August 30, 2021
by Bilal Khan
Just released for Geneva Watch Days 2021 is the new H. Moser & Cie Streamliner Perpetual Calendar. The third iteration of the Streamliner, the Perpetual Calendar takes Moser’s most prolific complication and applies to it what has become the brand’s breakout collection. There are not many steel perpetual calendar watches with integrated bracelets and 120m of water resistance, especially at this price point. With Audemars Piguet Royal Oak and Patek Philippe Nautilus Perpetual Calendars selling well into the six-figures, the market is craving what brands like Moser are offering.
If you’re unfamiliar with the basics and background of Moser’s Streamliner, I recommend reading my article about the inaugural Stramliner Flyback Chronograph here and our David Bredan’s extensive review of the three-hand Streamliner Centre Seconds here.
The Streamliner Perpetual Calendar case/bracelet is done in the same brushed steel and style as its predecessors, though it’s significantly thinner than the flyback chronograph. Measuring 42.3mm-wide and 11mm-thick without crystal (closer to 12 with), it feels balanced and secure on the wrist due to the cushion-shaped case and that comfortable bracelet. I believe this Blackor fumé dial is the same anthracite gray that was introduced with the Streamliner Flyback Chronograph. Also, I am liking the new transparent lacquer logo on the dial that we first saw on the Pioneer Mega Cool earlier this year.
Back in 2005, then-newly relaunched H. Moser & Cie introduced itself to the watch world with the Perpetual 1 that debuted the HMC 341 Perpetual Calendar movement, which went on to win the 2006 GPHG Complicated Watch Prize. Its minimalist layout, ability to set the date forward and backward, and, yes, interchangeable escapement module, have made the HMC 341 Perpetual Calendar a mainstay of the Moser lineup.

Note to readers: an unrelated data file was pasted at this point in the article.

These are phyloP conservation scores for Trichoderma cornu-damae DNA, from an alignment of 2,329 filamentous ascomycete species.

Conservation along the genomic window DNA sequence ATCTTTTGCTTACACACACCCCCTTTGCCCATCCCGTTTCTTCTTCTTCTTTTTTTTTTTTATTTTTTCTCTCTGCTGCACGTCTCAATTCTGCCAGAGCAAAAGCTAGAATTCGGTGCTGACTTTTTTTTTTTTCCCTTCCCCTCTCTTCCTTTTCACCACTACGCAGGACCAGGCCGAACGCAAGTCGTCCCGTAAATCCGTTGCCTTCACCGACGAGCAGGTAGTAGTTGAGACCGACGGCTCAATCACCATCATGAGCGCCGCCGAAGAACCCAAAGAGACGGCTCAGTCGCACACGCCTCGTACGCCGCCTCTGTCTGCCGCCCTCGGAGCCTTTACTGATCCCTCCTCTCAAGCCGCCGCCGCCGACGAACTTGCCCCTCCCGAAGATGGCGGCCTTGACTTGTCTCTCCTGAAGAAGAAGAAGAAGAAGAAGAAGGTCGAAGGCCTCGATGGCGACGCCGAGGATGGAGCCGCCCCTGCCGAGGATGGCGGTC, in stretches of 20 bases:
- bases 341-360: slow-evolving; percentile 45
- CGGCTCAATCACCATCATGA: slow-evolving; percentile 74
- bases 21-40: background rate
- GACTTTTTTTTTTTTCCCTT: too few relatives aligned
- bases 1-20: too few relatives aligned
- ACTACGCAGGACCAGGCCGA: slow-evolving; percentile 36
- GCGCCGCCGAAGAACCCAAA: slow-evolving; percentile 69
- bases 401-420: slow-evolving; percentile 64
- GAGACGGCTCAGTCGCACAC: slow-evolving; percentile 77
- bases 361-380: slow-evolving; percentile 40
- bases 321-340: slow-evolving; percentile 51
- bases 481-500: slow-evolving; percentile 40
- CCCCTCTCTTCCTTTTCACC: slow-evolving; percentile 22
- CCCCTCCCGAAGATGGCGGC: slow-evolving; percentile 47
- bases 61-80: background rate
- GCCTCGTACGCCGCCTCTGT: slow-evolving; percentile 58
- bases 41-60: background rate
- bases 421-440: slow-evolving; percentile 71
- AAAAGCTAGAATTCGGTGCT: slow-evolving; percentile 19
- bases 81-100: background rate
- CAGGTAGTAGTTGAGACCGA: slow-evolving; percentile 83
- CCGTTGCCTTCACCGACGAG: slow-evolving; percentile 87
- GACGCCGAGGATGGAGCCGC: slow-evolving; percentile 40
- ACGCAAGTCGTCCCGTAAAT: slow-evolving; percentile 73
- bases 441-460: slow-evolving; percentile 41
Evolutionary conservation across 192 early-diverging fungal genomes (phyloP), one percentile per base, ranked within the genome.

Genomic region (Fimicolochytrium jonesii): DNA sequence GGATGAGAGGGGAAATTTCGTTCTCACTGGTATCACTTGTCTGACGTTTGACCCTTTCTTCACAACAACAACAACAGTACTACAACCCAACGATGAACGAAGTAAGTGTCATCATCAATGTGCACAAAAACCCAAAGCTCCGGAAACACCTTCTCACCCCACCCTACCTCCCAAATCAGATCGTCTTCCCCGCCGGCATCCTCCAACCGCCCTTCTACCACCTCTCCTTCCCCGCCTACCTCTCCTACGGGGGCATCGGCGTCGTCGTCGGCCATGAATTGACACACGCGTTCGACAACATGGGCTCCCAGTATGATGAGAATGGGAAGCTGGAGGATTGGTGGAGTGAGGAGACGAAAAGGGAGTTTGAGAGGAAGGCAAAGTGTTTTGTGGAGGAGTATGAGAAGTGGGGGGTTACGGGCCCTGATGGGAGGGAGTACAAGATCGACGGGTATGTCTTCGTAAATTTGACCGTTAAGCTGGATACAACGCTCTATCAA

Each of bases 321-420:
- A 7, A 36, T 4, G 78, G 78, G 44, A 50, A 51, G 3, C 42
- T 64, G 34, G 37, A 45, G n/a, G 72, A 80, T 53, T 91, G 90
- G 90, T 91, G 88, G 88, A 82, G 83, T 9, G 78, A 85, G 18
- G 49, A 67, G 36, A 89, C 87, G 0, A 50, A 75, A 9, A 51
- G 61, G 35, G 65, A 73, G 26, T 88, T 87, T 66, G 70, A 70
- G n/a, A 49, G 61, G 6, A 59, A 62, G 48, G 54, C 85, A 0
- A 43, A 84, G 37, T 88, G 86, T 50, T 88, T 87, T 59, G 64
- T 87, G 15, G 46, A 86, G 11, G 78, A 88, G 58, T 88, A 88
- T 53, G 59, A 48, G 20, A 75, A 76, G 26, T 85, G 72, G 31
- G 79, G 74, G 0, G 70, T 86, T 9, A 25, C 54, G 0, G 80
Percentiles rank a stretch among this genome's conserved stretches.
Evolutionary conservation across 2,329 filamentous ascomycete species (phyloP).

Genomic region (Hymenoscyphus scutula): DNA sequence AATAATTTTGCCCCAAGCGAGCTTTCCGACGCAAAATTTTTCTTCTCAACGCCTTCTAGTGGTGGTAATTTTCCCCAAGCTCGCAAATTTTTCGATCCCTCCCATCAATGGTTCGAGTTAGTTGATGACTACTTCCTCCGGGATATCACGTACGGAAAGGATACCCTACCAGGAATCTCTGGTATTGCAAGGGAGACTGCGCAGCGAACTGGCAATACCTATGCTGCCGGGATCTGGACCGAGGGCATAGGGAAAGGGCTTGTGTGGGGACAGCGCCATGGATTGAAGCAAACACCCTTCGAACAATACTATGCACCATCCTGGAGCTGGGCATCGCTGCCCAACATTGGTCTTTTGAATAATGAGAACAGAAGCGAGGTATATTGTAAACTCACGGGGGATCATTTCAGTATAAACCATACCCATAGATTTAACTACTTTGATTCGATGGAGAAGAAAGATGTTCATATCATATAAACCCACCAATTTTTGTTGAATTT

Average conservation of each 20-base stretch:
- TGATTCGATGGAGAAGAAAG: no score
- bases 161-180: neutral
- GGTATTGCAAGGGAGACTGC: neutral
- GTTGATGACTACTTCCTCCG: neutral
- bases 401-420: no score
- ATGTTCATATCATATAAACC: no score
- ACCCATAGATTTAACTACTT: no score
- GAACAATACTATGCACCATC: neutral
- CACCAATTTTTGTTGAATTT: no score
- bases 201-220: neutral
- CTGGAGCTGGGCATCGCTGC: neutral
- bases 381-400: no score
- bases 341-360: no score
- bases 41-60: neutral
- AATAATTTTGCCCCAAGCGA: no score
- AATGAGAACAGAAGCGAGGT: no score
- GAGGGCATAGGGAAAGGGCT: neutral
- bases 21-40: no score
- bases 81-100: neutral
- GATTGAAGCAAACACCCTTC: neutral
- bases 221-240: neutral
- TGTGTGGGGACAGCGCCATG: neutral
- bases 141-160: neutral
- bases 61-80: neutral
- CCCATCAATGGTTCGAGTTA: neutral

Moser has released a couple of perpetual calendar movements in the 16 years since the debut of the HMC 341, with the HMC 800 and HMC 808 for the Pioneer collection coming to mind. With this release, we see the new manual-wind HMC 812 Perpetual Calendar movement that refreshes and updates the modern classic for the Streamliner without messing with what makes it so great. The most obvious update that Moser fans will notice is the removal of the small seconds subdial and the addition of a center seconds hand. Due to this, the Streamliner Perpetual Calendar has four central hands: hours, minutes, seconds, and month.
Moser’s Perpetual Calendar dial layout is an excellent example of economy of design. The 12 hour indices around the circumference of the dial also serve as indices for each of the 12 months of the year, with the small red and white central arrow pointing to the current month. It’s elegant in its simplicity. As with all Moser Perpetual Calendars, the leap-year indicator is found on the movement side with a red arrow designating whether it is a leap year or not.
At 10 o’clock, you’ll see the indicator that lets you know how much of the hefty seven-day (168 hour) power reserve is left, with a red zone for the final 48 hours. Opposite the power reserve indicator at 4 o’clock is the big date display that instantaneously changes at midnight. For anyone not totally familiar with Moser’s perpetual calendars, the ability to set the date forward and backward is so rare that I don’t believe any other brand does it.
The HMC 812 has movement finishes that are as impressive as one would expect from a higher-end Moser, and I’m a fan of the darker tones here. By alternating anthracite-gray PVD coating and anthracite rhodium plating, the HMC 812 has a moody and contemporary feel to it — thankfully, not too contemporary, though, as the old school touches like gold chatons and double-crested Moser stripes are on full display. Operating at 18,000 vph, the HMC 812 has a minimum seven-day power reserve, though I believe it can actually go for closer to nine.
The H. Moser & Cie Streamliner Perpetual Calendar is, indeed, a niche watch in theory, but handling one in the metal is essential, as it must be experienced in its entirety in order to be fully appreciated. Immaculate finishing on the case, bracelet, dial, and movement make for the total package, a must-try for buyers jaded with the hype around the usual suspects. The Streamliner Perpetual Calendar is priced at $54,500. You can learn more at h-moser.com.